By Jim Jerome
Updated March 18, 1985 12:00 PM

The women eye each other from opposite corners of the star’s spacious Beverly Hills home. There is silence as Cher moves into the living room. Rusty stands, lights a cigarette. There’s an awkward pause. Then the women embrace. It is a moment that transforms them from total strangers into cinematic synonyms. They talk long into that night. They meet again shortly thereafter, exploring, searching for a way to re-create through the actor’s gifts a woman’s unconditional love for a disfigured son.

“She is tough but has an edge of softness about her. She laughs a lot. She’s soft-spoken and very warm, with a metaphysical side to her about finding her way through life. She is also quite a beautiful woman, even though, when she speaks, you hear those biker expressions.”

The words are Cher’s, describing Rusty Dennis, but through a stroke of brilliant casting the words unwittingly describe the offscreen Cher as well. Executives at Universal Pictures once pegged Jane Fonda for the part, but screenwriter Anna Hamilton Phelan wrote the Mask script with an 8″ x 10″ glossy of Cher beside her index cards. “She put it up next to a picture of Rocky and a poem he wrote his mother,” says Cher, “and told me the thing just kinda wrote itself.”

Insights into Rusty’s complex character proved less automatic. Cher and director Peter (The Last Picture Show) Bogdanovich were often at odds. The screaming and crying fits toned down, the actress says, once “he gave me some headroom to play Rusty the way I saw her.” For Cher, Rusty had become her unseen director. “Our personalities are similar,” the star explains. But Cher was never a self-destructive drug user like Rusty, though she understood the type: “I was married to a man like that—Gregory [Allman]. But there were three or four things I got from Rusty that made much of her story crystal clear.”

Cher insisted on dropping dialogue that rang false. One sentence had Rusty saying, “I could have been something if it hadn’t been for your stupid, ugly face.” Cher called Rusty on that and. the actress recalls, “she admitted she’d never have said it.”

Another sharp insight into Rusty’s remarkable power to see beyond her son’s deformity came one day when she showed Cher a picture of young Rocky, already badly disfigured. “That’s him,” Rusty told Cher, pointing to the photo, “the tallest one.”

Cher continued to resent Bogdanovich’s direction. “I felt Peter wanted to be doing my job but had to hire me. I never really understood Peter. I never listened to his direction because I never liked it. I didn’t feel he knew what Rusty was about as well as I did.”

Cher’s tense insistence on getting Rusty just right can be explained simply enough. She had the top-billed burden of carrying a tearjerker after two supporting roles. Sometimes it can seem she is still tentative about her place in filmmaking. After all, this beautiful but tough woman, like some tourist mentally changing dollars abroad, still converts her Hollywood paycheck into some private currency one might call casino-Krugerrands. “I’ve made three films for less than what I could do at Caesars for two weeks—$320,000 a week, two shows a night.” Of course, after years of high-sheen Vegas shtick, the only career gambles worth taking are demanding film parts. The challenge of Mask, for which she collected $500,000 and 5 percent of any profits, uncovered something new: fear. “I wanted to do the script from the moment I read it, but I was afraid I wasn’t good enough. There was tough stuff in there, but the thread of integrity throughout the film really made it worthwhile.”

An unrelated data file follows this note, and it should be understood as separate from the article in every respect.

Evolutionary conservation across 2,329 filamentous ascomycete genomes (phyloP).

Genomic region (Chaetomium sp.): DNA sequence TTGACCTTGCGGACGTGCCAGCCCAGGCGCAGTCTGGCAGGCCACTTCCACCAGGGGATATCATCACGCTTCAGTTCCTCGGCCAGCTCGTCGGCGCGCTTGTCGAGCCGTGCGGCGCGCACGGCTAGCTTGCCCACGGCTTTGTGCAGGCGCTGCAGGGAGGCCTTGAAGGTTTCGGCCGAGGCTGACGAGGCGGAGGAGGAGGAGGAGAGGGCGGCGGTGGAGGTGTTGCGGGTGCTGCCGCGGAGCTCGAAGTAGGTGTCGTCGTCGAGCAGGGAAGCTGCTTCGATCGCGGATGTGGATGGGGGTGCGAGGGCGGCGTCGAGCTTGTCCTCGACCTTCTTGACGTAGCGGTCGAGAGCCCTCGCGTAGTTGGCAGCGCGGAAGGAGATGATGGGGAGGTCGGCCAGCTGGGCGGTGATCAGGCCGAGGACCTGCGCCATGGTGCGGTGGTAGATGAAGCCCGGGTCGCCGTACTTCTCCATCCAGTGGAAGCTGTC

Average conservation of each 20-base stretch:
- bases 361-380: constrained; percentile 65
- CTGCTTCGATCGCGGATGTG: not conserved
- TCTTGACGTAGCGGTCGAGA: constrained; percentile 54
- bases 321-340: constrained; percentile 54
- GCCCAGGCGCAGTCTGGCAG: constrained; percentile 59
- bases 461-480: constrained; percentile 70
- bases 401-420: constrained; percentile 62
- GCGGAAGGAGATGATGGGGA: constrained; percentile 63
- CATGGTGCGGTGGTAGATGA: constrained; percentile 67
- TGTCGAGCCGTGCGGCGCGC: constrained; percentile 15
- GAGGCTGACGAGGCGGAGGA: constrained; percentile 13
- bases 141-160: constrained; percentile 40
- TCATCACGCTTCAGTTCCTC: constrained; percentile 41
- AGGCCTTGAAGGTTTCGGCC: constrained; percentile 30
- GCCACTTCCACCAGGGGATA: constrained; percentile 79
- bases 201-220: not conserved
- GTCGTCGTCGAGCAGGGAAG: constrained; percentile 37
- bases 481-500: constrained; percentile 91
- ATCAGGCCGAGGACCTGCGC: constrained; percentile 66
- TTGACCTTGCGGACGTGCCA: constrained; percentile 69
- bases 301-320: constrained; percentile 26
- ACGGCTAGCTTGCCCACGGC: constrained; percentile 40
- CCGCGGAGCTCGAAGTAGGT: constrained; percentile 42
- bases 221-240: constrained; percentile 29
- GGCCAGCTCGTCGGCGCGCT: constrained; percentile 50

Perhaps surprisingly, Cher says the nine-week shoot around L.A. was never grim or melancholic, thanks largely to Rusty. “She was never somber, absolutely never wistful about what we were doing,” says Cher. “She feels Rocky is still around, that he had such power and energy. She once told me she thought Rocky was in fact there on location with us, that he was cracking up at all the fuss over him. Everyone actually did have this feeling—and it really takes a lot for me to feel something strongly—that there was a higher presence around, an extra something that moved us.”

Mask’s leading role is the sort that would start any mother thinking of her own kids’ lives. Cher is lying back on a couch in a small but deliciously quaint rented beach house on the ocean in Malibu. The sun has set, two gas fires flicker in fireplaces and the high-ceilinged living room gradually warms as blue-gray natural light drains into the coming night. Squeezed between the pounding Pacific and the busy coast road, the house feels bounded by parallel tides, lunar and fuel-injected. If Cher’s life were a film, this moment would bring her an Oscar nomination for cinematography. She is solemn and pensive, at ease in the intensifying dark. She, the spokesbody for Jack La Lanne Health Spas, talks of feeling “sick to my stomach” at the shallow, unreal obsession for images of skin-deep physical perfection among American women. She admits she is “scared” when she ponders the growing up of Chastity, now 16 and studying in New York, and Elijah, 8, who spends weeks at a private school outside L.A. and returns home on weekends. “Maybe I could have done a better job,” she says. “I get frightened, then I’m around them and I see they’re really good kids. I see edges in their personalities I hope will round off, aspects they’ll grow through. I’m not so bowled over by my love for them that I don’t see their strong and weak points. But I feel they both have an innate strength that will pull them through—I see Chastity’s toughness coming from me and Elijah’s vulnerable, poetic spirit from Gregory. He was the gentler, nicer parent than me—when he was straight.”